Designing for choices & opportunity, not user groups
Last night’s Discussion on Complete Streets got me once again thinking about language. As is custom amongst wonky types of any field, using industry terms is an easy crutch. Regarding transportation, we will then hear about the needs of pedestrians, cyclists, transit users, and motorists as if they are a completely different species. The result is they are treated as such in the design of our public spaces, and in many cases an absurd & distorted version of social Darwinism assumed.
Problem is, when we are talking about a more inclusive & complete system, we aren’t talking about users defined by a single mode of transportation. Ideally, we are talking about designing a system that increases choices and opportunity for everyone.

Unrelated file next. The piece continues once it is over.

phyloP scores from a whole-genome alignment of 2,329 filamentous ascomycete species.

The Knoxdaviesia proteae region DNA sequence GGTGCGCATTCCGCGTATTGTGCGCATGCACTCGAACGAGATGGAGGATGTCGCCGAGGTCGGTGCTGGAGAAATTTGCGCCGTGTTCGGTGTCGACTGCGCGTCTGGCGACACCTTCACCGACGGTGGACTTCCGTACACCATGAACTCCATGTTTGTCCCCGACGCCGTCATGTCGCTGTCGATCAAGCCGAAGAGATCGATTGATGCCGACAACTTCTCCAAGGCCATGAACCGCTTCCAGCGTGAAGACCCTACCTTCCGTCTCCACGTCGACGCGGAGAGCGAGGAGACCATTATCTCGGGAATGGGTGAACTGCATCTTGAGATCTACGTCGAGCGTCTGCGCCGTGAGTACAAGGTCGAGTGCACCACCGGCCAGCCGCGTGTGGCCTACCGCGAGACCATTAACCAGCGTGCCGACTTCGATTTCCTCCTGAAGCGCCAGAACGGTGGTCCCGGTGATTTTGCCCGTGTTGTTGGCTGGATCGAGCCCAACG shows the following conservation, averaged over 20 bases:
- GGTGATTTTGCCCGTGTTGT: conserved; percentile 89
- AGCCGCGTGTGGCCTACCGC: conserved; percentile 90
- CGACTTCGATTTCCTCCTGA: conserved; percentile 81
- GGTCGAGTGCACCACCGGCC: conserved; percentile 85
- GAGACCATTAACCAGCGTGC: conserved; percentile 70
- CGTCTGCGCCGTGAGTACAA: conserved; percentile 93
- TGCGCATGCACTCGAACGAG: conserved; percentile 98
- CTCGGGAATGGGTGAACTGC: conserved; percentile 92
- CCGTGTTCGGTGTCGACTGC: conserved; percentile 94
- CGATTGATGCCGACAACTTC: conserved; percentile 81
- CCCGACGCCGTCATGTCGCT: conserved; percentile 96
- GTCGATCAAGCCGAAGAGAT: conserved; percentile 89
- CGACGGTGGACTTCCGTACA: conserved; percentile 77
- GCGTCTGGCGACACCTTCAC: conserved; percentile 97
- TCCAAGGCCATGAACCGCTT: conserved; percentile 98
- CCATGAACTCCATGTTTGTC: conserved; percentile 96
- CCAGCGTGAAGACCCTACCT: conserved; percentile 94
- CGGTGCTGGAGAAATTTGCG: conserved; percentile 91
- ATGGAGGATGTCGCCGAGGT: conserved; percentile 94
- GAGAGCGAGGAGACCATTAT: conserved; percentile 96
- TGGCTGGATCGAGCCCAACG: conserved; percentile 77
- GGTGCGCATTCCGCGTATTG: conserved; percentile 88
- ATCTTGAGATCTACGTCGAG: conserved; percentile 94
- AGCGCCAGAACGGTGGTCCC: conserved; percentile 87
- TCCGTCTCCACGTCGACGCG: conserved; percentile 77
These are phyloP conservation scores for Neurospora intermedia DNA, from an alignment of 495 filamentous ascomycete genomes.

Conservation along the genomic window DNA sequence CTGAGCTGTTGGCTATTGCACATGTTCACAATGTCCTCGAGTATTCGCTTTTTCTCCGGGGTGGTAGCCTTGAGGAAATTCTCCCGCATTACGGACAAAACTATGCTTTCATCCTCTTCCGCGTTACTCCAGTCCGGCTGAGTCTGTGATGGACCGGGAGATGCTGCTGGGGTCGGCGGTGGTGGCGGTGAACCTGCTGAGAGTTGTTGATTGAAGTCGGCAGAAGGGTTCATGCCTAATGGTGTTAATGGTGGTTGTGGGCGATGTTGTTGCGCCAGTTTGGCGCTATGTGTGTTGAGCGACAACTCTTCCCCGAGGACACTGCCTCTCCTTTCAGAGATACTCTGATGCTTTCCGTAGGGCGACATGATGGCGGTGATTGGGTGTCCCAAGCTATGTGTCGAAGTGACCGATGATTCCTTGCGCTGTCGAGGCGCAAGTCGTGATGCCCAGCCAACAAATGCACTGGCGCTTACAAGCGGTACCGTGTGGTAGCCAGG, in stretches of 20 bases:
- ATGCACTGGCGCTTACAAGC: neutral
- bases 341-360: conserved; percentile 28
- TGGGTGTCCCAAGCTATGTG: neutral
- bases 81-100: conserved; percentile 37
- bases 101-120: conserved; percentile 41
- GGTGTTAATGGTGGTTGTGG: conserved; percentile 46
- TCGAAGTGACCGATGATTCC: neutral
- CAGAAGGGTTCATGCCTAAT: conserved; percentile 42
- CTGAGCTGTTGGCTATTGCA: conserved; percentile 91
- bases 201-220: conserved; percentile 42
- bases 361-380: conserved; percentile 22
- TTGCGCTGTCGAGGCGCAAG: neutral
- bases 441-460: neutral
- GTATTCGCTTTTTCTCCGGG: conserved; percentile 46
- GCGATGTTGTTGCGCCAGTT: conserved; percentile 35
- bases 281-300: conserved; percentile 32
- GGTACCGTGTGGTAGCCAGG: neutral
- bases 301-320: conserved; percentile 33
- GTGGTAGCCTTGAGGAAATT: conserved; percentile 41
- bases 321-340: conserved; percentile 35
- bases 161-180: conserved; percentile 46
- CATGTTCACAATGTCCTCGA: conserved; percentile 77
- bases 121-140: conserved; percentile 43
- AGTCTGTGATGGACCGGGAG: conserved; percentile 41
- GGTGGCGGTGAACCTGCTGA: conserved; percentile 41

As community advocates, we are citizens who simply want our values reflected in the infrastructure outside our front door. We are people, who depending on the task at hand, want safe and comfortable choices and opportunities in how we move around our community.
#Completestreets isn’t about designing for different user groups, it’s about designing for choices that we all can use to connect.
— MyWHaT/G. Howe (@glhjr) November 14, 2012
I walk. I bike. I take transit. I drive. On some trips, I do all four. Design for it.
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